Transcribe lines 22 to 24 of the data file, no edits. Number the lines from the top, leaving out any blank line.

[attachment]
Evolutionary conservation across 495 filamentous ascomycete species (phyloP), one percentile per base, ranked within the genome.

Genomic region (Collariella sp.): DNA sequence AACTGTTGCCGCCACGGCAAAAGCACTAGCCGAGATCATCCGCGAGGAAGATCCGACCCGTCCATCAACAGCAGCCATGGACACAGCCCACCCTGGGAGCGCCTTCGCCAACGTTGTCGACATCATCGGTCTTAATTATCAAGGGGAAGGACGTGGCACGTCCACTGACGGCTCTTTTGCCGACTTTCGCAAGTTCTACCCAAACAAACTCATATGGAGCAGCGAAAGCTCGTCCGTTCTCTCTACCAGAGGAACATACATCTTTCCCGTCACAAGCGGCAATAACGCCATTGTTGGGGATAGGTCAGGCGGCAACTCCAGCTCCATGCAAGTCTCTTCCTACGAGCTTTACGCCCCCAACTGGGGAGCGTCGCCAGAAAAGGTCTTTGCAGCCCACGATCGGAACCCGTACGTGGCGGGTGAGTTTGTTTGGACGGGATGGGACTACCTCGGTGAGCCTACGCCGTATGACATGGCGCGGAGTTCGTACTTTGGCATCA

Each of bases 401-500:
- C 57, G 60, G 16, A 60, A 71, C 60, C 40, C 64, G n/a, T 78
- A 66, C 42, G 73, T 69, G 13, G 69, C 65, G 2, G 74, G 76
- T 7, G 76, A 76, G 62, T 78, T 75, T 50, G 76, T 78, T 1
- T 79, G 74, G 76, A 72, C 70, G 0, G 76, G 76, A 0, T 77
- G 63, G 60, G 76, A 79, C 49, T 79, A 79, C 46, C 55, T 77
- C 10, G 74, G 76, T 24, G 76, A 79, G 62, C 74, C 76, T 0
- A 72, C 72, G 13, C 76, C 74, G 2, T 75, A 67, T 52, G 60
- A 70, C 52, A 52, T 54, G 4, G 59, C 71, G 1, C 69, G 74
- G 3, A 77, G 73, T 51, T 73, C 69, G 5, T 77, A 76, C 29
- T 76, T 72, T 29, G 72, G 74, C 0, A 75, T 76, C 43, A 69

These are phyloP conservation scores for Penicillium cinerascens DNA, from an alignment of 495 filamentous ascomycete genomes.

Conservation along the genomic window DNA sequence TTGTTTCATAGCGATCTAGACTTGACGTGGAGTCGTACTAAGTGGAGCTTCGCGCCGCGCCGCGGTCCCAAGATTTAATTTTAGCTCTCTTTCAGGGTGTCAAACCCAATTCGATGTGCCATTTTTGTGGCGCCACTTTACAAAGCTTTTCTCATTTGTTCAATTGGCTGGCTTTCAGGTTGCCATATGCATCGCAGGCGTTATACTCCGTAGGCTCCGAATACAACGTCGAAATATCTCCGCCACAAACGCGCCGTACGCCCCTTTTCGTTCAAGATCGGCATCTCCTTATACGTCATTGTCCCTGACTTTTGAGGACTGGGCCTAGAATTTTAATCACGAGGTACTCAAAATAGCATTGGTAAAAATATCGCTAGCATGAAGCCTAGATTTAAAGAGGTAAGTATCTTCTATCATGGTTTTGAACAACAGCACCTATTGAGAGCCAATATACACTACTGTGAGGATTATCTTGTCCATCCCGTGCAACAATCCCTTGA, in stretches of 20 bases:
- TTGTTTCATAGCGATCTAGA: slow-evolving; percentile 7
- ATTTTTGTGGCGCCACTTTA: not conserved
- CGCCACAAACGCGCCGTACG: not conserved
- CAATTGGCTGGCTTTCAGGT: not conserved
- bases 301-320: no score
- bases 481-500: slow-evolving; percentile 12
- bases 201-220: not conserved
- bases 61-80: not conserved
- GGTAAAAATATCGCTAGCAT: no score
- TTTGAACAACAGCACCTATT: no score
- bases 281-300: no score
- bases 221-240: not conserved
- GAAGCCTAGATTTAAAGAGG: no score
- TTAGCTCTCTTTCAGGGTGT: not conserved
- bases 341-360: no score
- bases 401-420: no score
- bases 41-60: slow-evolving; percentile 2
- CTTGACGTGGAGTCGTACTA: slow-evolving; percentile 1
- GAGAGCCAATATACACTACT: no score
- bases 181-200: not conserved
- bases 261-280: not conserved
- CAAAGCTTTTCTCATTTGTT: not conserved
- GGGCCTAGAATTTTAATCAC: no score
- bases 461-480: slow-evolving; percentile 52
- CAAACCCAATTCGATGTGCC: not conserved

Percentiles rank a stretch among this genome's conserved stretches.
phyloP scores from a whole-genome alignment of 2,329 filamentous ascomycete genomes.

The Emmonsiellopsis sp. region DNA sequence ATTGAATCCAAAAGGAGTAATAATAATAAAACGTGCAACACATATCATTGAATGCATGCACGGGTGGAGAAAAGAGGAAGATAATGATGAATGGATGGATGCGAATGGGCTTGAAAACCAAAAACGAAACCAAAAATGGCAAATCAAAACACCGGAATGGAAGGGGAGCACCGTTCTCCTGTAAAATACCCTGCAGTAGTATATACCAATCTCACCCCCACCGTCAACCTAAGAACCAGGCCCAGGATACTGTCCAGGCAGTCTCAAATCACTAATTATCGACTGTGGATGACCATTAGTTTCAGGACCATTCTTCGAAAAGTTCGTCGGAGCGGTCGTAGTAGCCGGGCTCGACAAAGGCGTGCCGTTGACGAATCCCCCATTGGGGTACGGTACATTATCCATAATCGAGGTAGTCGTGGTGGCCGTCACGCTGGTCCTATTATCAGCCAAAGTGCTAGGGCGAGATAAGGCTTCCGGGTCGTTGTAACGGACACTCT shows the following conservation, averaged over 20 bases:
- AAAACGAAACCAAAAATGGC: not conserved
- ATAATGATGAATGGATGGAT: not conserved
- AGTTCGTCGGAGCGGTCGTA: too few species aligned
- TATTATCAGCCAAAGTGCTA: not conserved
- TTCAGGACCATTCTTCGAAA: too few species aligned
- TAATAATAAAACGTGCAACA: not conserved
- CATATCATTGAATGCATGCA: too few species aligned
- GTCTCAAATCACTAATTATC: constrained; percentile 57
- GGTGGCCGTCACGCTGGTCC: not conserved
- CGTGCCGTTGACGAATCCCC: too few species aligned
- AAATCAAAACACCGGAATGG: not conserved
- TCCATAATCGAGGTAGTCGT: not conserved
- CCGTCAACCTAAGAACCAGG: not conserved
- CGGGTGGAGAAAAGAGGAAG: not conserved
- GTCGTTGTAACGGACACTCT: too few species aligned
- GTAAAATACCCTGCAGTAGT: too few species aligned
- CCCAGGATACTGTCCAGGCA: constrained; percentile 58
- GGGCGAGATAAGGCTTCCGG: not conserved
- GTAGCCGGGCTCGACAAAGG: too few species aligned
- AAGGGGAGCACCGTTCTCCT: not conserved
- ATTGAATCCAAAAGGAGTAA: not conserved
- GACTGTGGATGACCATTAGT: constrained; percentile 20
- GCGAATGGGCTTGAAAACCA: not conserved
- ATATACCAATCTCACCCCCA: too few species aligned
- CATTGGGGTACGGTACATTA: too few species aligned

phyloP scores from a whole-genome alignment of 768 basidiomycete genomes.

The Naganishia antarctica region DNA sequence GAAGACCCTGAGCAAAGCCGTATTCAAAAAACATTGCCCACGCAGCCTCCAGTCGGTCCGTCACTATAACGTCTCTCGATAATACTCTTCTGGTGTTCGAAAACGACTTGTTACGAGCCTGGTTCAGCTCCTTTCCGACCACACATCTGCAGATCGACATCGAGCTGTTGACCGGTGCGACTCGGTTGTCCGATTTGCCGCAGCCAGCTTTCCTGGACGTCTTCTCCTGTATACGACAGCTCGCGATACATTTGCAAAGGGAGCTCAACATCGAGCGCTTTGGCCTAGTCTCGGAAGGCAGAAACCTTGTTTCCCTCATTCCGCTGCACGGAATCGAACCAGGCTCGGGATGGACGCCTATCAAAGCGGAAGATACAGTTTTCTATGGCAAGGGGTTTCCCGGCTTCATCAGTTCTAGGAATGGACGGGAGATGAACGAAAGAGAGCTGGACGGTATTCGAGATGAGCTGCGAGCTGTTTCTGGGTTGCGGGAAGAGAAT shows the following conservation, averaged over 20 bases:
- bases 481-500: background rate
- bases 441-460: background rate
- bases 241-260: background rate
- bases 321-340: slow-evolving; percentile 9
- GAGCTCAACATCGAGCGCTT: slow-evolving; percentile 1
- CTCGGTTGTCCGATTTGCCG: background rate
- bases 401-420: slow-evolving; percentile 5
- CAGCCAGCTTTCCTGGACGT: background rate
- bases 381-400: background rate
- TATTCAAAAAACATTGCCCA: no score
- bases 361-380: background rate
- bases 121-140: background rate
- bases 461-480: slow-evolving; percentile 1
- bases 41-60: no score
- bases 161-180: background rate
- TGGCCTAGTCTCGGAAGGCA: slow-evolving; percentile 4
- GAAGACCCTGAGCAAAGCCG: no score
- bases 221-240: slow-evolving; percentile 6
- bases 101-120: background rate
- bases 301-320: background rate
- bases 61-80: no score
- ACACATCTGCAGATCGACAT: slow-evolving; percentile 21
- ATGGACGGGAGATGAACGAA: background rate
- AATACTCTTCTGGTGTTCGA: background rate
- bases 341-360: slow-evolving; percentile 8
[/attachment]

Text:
- bases 201-220: not conserved
- bases 61-80: not conserved
- GGTAAAAATATCGCTAGCAT: no score